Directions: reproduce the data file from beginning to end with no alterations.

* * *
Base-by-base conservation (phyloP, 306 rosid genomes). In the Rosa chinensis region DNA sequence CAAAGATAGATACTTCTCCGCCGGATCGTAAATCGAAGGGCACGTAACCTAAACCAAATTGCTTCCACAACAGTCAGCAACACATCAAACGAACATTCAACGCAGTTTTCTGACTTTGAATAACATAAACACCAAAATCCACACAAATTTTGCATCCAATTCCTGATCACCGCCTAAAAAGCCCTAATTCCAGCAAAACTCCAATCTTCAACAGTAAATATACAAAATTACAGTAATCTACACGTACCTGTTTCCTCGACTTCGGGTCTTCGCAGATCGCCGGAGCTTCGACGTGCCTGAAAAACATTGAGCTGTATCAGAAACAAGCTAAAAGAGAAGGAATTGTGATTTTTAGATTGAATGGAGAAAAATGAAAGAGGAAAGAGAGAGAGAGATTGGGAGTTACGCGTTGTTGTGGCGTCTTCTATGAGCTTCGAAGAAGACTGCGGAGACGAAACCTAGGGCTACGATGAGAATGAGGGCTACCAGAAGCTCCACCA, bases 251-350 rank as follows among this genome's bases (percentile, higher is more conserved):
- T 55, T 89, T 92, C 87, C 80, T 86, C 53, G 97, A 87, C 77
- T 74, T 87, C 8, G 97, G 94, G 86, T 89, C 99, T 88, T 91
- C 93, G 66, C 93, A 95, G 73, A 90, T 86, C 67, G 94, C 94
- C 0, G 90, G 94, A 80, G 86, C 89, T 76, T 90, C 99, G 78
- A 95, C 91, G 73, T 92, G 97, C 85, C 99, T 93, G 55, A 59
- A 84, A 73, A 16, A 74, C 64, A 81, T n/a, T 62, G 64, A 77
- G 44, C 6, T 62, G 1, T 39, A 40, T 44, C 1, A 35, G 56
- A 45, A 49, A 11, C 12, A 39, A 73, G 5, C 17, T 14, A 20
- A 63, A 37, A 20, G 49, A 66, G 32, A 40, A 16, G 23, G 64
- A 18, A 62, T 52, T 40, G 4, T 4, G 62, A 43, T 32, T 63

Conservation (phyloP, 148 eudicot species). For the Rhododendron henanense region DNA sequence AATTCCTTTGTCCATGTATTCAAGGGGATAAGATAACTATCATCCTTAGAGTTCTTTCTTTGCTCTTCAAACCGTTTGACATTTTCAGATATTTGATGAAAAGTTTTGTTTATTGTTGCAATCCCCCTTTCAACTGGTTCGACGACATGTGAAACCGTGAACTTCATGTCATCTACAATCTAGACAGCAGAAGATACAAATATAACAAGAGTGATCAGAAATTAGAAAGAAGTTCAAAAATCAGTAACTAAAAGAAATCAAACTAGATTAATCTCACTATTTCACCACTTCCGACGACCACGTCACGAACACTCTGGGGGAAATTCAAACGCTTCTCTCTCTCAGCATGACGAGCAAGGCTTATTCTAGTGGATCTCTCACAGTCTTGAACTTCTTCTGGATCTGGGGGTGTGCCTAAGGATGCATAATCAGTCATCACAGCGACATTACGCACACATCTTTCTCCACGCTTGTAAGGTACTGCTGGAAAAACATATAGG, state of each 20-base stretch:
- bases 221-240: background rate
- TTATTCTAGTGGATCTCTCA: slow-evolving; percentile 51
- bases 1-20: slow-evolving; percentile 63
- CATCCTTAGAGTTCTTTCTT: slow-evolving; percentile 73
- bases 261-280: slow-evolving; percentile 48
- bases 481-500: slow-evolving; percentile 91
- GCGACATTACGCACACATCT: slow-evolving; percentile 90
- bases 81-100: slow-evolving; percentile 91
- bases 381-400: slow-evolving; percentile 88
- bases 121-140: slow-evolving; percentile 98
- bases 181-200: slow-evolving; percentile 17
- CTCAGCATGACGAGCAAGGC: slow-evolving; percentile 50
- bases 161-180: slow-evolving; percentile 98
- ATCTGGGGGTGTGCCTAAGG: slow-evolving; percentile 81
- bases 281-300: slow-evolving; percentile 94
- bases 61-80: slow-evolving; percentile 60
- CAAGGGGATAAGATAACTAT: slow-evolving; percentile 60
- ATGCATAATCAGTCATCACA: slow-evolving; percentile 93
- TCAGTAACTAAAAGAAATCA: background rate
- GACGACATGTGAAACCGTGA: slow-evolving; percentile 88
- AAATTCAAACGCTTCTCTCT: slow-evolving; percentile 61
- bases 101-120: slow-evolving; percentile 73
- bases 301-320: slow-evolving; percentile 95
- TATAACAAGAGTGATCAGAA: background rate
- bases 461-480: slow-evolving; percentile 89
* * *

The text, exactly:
Base-by-base conservation (phyloP, 306 rosid genomes). In the Rosa chinensis region DNA sequence CAAAGATAGATACTTCTCCGCCGGATCGTAAATCGAAGGGCACGTAACCTAAACCAAATTGCTTCCACAACAGTCAGCAACACATCAAACGAACATTCAACGCAGTTTTCTGACTTTGAATAACATAAACACCAAAATCCACACAAATTTTGCATCCAATTCCTGATCACCGCCTAAAAAGCCCTAATTCCAGCAAAACTCCAATCTTCAACAGTAAATATACAAAATTACAGTAATCTACACGTACCTGTTTCCTCGACTTCGGGTCTTCGCAGATCGCCGGAGCTTCGACGTGCCTGAAAAACATTGAGCTGTATCAGAAACAAGCTAAAAGAGAAGGAATTGTGATTTTTAGATTGAATGGAGAAAAATGAAAGAGGAAAGAGAGAGAGAGATTGGGAGTTACGCGTTGTTGTGGCGTCTTCTATGAGCTTCGAAGAAGACTGCGGAGACGAAACCTAGGGCTACGATGAGAATGAGGGCTACCAGAAGCTCCACCA, bases 251-350 rank as follows among this genome's bases (percentile, higher is more conserved):
- T 55, T 89, T 92, C 87, C 80, T 86, C 53, G 97, A 87, C 77
- T 74, T 87, C 8, G 97, G 94, G 86, T 89, C 99, T 88, T 91
- C 93, G 66, C 93, A 95, G 73, A 90, T 86, C 67, G 94, C 94
- C 0, G 90, G 94, A 80, G 86, C 89, T 76, T 90, C 99, G 78
- A 95, C 91, G 73, T 92, G 97, C 85, C 99, T 93, G 55, A 59
- A 84, A 73, A 16, A 74, C 64, A 81, T n/a, T 62, G 64, A 77
- G 44, C 6, T 62, G 1, T 39, A 40, T 44, C 1, A 35, G 56
- A 45, A 49, A 11, C 12, A 39, A 73, G 5, C 17, T 14, A 20
- A 63, A 37, A 20, G 49, A 66, G 32, A 40, A 16, G 23, G 64
- A 18, A 62, T 52, T 40, G 4, T 4, G 62, A 43, T 32, T 63

Conservation (phyloP, 148 eudicot species). For the Rhododendron henanense region DNA sequence AATTCCTTTGTCCATGTATTCAAGGGGATAAGATAACTATCATCCTTAGAGTTCTTTCTTTGCTCTTCAAACCGTTTGACATTTTCAGATATTTGATGAAAAGTTTTGTTTATTGTTGCAATCCCCCTTTCAACTGGTTCGACGACATGTGAAACCGTGAACTTCATGTCATCTACAATCTAGACAGCAGAAGATACAAATATAACAAGAGTGATCAGAAATTAGAAAGAAGTTCAAAAATCAGTAACTAAAAGAAATCAAACTAGATTAATCTCACTATTTCACCACTTCCGACGACCACGTCACGAACACTCTGGGGGAAATTCAAACGCTTCTCTCTCTCAGCATGACGAGCAAGGCTTATTCTAGTGGATCTCTCACAGTCTTGAACTTCTTCTGGATCTGGGGGTGTGCCTAAGGATGCATAATCAGTCATCACAGCGACATTACGCACACATCTTTCTCCACGCTTGTAAGGTACTGCTGGAAAAACATATAGG, state of each 20-base stretch:
- bases 221-240: background rate
- TTATTCTAGTGGATCTCTCA: slow-evolving; percentile 51
- bases 1-20: slow-evolving; percentile 63
- CATCCTTAGAGTTCTTTCTT: slow-evolving; percentile 73
- bases 261-280: slow-evolving; percentile 48
- bases 481-500: slow-evolving; percentile 91
- GCGACATTACGCACACATCT: slow-evolving; percentile 90
- bases 81-100: slow-evolving; percentile 91
- bases 381-400: slow-evolving; percentile 88
- bases 121-140: slow-evolving; percentile 98
- bases 181-200: slow-evolving; percentile 17
- CTCAGCATGACGAGCAAGGC: slow-evolving; percentile 50
- bases 161-180: slow-evolving; percentile 98
- ATCTGGGGGTGTGCCTAAGG: slow-evolving; percentile 81
- bases 281-300: slow-evolving; percentile 94
- bases 61-80: slow-evolving; percentile 60
- CAAGGGGATAAGATAACTAT: slow-evolving; percentile 60
- ATGCATAATCAGTCATCACA: slow-evolving; percentile 93
- TCAGTAACTAAAAGAAATCA: background rate
- GACGACATGTGAAACCGTGA: slow-evolving; percentile 88
- AAATTCAAACGCTTCTCTCT: slow-evolving; percentile 61
- bases 101-120: slow-evolving; percentile 73
- bases 301-320: slow-evolving; percentile 95
- TATAACAAGAGTGATCAGAA: background rate
- bases 461-480: slow-evolving; percentile 89